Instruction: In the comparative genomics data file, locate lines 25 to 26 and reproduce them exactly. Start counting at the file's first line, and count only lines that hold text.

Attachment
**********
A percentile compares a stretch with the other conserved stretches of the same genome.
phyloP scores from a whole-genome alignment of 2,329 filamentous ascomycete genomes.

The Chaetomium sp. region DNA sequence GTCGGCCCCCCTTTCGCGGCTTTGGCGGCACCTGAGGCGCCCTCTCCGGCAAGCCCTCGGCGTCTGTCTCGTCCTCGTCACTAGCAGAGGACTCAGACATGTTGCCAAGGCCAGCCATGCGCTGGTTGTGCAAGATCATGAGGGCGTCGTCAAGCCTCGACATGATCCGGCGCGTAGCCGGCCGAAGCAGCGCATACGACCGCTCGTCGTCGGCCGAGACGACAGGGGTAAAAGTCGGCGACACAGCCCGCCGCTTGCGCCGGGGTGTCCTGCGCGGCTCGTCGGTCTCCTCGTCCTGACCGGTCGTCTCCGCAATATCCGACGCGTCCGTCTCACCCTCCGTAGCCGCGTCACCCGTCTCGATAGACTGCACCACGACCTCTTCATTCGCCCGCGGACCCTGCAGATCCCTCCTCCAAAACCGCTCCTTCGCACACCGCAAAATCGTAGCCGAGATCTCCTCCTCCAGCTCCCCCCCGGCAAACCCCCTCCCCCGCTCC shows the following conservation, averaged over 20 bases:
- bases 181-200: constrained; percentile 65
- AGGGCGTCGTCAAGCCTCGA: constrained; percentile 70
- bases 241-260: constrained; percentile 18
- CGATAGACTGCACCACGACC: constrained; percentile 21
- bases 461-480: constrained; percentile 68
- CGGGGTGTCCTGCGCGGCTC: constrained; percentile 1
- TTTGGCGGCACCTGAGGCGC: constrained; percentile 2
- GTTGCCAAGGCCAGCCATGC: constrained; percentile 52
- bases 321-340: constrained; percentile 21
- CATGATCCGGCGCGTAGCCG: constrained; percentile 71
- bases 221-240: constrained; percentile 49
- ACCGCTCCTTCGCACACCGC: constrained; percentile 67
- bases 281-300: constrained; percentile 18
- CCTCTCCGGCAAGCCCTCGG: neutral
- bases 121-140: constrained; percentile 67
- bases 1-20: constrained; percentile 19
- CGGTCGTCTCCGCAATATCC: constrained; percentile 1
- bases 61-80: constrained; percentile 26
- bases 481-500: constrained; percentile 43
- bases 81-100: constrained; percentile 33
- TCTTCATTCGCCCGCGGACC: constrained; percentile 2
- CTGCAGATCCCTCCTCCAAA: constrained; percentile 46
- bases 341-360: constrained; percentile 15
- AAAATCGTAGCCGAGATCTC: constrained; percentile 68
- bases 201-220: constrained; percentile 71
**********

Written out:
- CTGCAGATCCCTCCTCCAAA: constrained; percentile 46
- bases 341-360: constrained; percentile 15